It is Judas Iscariot who is singled out as Jesus’ greatest disciple. He alone is able to receive Jesus’ most profound teaching and revelation. Jesus laughs at the other disciples’ prayers and sacrifices. They do not fully grasp who Jesus really is and from whom and from where he has come. But Judas is able to stand before Jesus (page 35, lines 8-9). “I know who you are and from where you have come. You are from the immortal realm of Barbelo. And I am not worthy to utter the name of the one who has sent you” (page 35, lines 15-21). After this confession Jesus teaches Judas in private.

At the conclusion of this private teaching, in which Judas is invited to enter the cloud (and be transformed?), Jesus utters his most startling instruction: “You will exceed them all. For you will sacrifice the man who clothes me” (page 56, lines 18-20). That is, while the other disciples are wasting time in inferior worship and activity (sacrificing animals in the Jewish fashion, presumably), Judas will carry out the sacrifice that truly counts, the sacrifice that will result in salvation: He will sacrifice the physical body of Jesus, thus allowing Jesus to complete his mission. In this way, Judas does indeed become the greatest of the disciples.

Accordingly, the narrative concludes with the handing over of Jesus to the ruling priests: “The ruling priests murmured because he (Jesus) had gone into the guest room to pray. But some scribes were there watching carefully, in order to arrest him during the prayer, for they were afraid of the people, for Jesus was regarded by all as a prophet. They approached Judas and said to him, ‘What are you doing here? You are the disciple of Jesus.’ Judas answered them as they wished; and Judas received some money and handed him (Jesus) over to them” (page 58, lines 9-26).7  There is no mention of a trial, execution, or resurrection. The Gospel of Judas has related what it wanted to relate: The obedience of Judas and how that obedience assisted Jesus in fulfilling his salvific mission. Judas has been transformed from villain to hero, from traitor to saint.

The Meaning of the Gospel of Judas

Writing in 180 AD Irenaeus inveighs against a group he and others call the Cainites, evidently because this group makes heroes out of biblical villains, from Cain, who murdered his brother Abel, to Judas, who handed Jesus to his enemies. Irenaeus has this to say:

“Others again declare that Cain derived his being from the Power above, and acknowledge that Esau, Korah, the Sodomites, and all such persons, are related to themselves. On this account, they add, they have been assailed by the Creator, yet no one of them has suffered injury. For Sophia was in the habit of carrying off that which belonged to her from them to herself. They declare that Judas the traitor was thoroughly acquainted with these things, and that he alone, knowing the truth as no others did, accomplished the mystery of the betrayal; by him all things, both earthly and heavenly, were thus thrown into confusion. They produce a fictitious history of this kind, which they style the Gospel of Judas.” [Against Heresies 1.31.1]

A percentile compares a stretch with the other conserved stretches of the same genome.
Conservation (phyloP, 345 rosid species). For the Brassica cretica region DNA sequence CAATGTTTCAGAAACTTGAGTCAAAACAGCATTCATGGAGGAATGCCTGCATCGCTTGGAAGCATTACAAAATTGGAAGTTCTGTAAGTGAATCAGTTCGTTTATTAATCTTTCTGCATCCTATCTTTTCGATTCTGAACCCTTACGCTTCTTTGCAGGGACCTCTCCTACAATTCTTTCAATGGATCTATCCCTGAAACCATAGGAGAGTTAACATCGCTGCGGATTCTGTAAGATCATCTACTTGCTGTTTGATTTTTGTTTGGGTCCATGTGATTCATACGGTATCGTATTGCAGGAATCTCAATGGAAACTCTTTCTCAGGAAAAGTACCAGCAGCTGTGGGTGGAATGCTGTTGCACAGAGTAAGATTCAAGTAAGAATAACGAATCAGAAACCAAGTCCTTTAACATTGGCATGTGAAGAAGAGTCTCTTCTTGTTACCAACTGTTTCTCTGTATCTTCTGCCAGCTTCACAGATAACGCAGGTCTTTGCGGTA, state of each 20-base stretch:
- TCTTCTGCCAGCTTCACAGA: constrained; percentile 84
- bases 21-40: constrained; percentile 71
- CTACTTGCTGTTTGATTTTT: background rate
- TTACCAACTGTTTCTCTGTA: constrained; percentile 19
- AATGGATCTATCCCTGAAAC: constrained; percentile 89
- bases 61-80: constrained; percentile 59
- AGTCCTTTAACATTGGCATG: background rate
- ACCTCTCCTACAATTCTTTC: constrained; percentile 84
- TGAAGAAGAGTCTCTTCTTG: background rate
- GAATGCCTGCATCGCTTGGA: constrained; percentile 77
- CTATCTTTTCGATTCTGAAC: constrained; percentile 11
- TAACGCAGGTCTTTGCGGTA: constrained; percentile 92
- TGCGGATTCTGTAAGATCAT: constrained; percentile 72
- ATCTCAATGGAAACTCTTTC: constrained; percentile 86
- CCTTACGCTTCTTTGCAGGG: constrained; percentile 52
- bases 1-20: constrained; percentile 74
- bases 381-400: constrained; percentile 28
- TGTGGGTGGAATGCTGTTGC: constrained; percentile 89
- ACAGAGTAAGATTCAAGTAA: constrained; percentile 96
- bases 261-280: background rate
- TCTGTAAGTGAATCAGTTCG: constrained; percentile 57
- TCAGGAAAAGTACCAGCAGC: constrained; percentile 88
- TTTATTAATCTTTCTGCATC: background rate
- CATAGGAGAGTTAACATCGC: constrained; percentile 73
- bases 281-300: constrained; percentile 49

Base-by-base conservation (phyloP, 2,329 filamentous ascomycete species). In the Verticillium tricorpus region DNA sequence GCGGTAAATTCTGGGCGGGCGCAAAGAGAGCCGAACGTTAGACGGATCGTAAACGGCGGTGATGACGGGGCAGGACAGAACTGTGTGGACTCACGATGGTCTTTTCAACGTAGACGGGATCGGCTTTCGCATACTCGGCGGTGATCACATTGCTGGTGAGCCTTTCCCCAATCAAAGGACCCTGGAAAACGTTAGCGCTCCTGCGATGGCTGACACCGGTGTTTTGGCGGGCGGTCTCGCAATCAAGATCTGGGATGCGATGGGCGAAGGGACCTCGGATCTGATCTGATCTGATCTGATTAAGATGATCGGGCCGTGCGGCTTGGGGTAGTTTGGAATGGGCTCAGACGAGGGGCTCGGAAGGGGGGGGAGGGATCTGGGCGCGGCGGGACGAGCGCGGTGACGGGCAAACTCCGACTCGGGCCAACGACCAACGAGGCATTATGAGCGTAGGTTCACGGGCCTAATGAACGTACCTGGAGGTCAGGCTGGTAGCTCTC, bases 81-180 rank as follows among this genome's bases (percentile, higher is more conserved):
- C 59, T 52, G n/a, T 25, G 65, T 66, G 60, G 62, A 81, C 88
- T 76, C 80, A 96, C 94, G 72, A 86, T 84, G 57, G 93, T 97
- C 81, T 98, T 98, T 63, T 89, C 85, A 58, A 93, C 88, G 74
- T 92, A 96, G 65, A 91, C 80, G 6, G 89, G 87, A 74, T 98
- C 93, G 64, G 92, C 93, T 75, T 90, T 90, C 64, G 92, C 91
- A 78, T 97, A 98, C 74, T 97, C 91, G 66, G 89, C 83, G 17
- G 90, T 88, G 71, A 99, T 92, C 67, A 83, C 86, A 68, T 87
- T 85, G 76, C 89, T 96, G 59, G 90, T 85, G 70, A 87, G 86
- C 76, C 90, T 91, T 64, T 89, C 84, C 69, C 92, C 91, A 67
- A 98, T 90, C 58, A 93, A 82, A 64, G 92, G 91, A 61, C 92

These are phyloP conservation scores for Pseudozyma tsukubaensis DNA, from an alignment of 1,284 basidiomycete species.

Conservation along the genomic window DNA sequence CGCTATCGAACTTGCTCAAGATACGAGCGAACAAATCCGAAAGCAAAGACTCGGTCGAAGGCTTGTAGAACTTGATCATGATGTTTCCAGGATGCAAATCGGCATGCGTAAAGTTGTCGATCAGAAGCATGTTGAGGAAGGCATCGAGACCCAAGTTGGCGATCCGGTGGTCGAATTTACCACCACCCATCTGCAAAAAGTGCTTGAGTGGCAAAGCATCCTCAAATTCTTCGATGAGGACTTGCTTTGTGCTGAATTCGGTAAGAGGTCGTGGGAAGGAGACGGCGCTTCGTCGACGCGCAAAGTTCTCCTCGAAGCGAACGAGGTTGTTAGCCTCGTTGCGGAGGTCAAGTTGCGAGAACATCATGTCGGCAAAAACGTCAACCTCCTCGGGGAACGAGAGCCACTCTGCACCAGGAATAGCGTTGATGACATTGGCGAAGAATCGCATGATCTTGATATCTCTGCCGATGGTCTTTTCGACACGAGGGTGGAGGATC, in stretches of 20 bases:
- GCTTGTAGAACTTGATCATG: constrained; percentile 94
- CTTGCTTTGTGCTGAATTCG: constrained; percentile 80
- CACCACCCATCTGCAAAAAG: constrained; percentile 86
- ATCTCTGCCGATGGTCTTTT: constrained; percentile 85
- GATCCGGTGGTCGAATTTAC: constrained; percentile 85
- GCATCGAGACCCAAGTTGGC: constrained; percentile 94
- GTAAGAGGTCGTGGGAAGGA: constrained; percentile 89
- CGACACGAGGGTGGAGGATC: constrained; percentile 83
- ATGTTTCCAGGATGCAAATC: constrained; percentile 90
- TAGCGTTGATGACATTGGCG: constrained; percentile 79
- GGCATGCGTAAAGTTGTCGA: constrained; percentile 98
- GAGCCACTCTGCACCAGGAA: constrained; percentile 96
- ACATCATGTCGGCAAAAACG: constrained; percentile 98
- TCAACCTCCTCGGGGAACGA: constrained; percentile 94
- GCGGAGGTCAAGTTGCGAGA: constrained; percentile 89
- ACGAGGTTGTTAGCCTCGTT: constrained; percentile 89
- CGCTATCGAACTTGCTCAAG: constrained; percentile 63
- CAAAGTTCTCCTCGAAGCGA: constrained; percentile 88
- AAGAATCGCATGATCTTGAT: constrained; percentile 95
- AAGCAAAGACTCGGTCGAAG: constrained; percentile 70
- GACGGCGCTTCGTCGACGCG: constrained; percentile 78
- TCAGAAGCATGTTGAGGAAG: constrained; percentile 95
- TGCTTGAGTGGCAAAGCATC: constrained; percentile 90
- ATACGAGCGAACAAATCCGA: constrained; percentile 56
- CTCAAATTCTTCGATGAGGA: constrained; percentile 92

In other words, the so-called Cainites identify with the villains of the Old Testament. They do this because they believe that the god of this world, in stark contrast to the God of Light above, is evil. Accordingly, anyone that the god of this world hates and tries to destroy—such as Cain, Esau, or the people of Sodom—must be good people, people on the side of the God of Light. The Gospel of Judas evidently shares this perspective.

The Gospel of Judas makes a meaningful contribution to our understanding of second-century Christianity, especially with regard to the question of diversity. We have here what may be a very early exemplar of Sethian Gnosticism, a form of Gnosticism that may have roots in Jewish pessimism that emerged in the aftermath of the disastrous wars in 66-70 and 115-117.8

It is highly unlikely that the Gospel of Judas preserves for us authentic, independent material, material that supplements our knowledge of Judas and his relationship to Jesus. No doubt some popular writers will produce some fanciful stories about the “true story,” but that is all that they will produce—fanciful stories. Even James Robinson, who is no traditional Christian by any stretch, dismisses the Gospel of Judas as having no value for understanding the historical Judas. He is probably correct.

Father Donald Senior, a Roman Catholic priest, stated that in his opinion the Gospel of Judas will have no impact on Christian theology or on Christian understanding of the Gospel story. Again, I have no doubt that he is correct.

The only thing that the Gospel of Judas has made me wonder about is the interesting statement we find in the Gospel of John, where Jesus says to Judas, “What you are going to do, do quickly” (John 13:27). The other disciples do not understand what Jesus has said.